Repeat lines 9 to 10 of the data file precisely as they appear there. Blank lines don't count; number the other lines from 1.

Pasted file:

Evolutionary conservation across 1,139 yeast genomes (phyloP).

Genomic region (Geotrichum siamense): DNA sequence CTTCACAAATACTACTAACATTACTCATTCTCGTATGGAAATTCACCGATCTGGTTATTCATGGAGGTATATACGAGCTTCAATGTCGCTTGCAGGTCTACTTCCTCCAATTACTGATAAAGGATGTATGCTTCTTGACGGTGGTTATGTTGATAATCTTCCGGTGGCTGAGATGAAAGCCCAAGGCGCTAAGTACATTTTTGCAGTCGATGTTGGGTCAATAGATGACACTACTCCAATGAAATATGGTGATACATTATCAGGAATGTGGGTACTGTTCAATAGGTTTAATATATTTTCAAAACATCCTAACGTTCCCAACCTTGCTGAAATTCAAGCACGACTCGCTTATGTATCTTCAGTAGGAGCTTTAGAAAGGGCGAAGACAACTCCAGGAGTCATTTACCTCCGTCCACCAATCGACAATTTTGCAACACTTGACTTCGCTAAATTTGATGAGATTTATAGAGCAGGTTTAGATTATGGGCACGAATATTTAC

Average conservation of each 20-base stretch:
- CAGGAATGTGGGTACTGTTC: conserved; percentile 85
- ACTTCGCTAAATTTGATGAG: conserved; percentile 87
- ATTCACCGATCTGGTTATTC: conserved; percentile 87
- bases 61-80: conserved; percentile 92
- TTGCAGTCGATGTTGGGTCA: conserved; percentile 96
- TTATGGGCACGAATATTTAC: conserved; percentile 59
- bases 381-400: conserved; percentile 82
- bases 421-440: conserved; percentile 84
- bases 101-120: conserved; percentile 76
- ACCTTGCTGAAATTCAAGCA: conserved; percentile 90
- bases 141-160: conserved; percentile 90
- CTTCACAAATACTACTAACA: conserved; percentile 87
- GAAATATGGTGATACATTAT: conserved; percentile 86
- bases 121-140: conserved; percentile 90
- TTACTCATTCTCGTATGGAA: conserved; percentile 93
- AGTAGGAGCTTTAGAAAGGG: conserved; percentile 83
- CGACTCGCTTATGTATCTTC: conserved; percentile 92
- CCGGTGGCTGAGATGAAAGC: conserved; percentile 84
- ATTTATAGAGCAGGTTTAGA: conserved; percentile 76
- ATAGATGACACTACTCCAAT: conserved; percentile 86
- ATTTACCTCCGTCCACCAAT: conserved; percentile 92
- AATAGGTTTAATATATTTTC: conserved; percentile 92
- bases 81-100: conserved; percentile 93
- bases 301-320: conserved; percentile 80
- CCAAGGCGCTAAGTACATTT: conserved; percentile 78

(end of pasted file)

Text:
- TTATGGGCACGAATATTTAC: conserved; percentile 59
- bases 381-400: conserved; percentile 82